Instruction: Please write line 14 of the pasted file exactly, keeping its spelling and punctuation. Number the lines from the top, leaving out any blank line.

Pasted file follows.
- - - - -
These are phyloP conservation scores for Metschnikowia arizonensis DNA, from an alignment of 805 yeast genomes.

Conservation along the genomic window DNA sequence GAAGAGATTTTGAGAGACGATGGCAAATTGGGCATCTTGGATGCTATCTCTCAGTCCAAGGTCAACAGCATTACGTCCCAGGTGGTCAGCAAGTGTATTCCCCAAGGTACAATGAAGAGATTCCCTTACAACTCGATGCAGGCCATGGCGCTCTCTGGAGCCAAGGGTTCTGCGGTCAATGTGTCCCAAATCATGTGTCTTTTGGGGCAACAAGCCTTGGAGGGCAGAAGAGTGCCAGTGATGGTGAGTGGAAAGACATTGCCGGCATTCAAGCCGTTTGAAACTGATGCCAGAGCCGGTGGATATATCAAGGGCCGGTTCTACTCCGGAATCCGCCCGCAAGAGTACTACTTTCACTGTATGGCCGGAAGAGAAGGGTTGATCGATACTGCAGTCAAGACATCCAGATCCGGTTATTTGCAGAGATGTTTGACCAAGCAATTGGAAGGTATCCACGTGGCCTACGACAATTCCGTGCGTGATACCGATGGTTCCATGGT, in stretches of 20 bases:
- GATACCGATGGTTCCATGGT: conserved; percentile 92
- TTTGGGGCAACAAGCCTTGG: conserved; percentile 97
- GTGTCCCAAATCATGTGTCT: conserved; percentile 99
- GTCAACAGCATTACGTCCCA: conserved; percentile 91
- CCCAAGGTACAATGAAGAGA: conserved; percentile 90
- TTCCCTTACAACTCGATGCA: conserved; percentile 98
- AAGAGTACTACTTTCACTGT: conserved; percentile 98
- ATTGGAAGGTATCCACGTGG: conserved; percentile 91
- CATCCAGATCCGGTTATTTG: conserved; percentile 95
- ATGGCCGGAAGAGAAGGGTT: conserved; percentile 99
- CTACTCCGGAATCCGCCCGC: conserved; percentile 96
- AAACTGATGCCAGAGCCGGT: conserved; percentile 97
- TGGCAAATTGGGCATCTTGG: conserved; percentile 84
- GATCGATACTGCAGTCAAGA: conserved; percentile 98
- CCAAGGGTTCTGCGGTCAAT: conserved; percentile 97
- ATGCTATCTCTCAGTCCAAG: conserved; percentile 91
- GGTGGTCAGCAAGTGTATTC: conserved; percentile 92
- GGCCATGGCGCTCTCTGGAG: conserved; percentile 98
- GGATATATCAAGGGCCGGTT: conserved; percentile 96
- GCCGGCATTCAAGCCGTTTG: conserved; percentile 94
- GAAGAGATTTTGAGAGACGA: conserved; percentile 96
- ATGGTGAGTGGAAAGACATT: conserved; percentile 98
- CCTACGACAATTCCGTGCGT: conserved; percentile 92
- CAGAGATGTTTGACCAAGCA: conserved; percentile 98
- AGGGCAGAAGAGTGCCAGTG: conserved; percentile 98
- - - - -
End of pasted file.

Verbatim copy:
- AAACTGATGCCAGAGCCGGT: conserved; percentile 97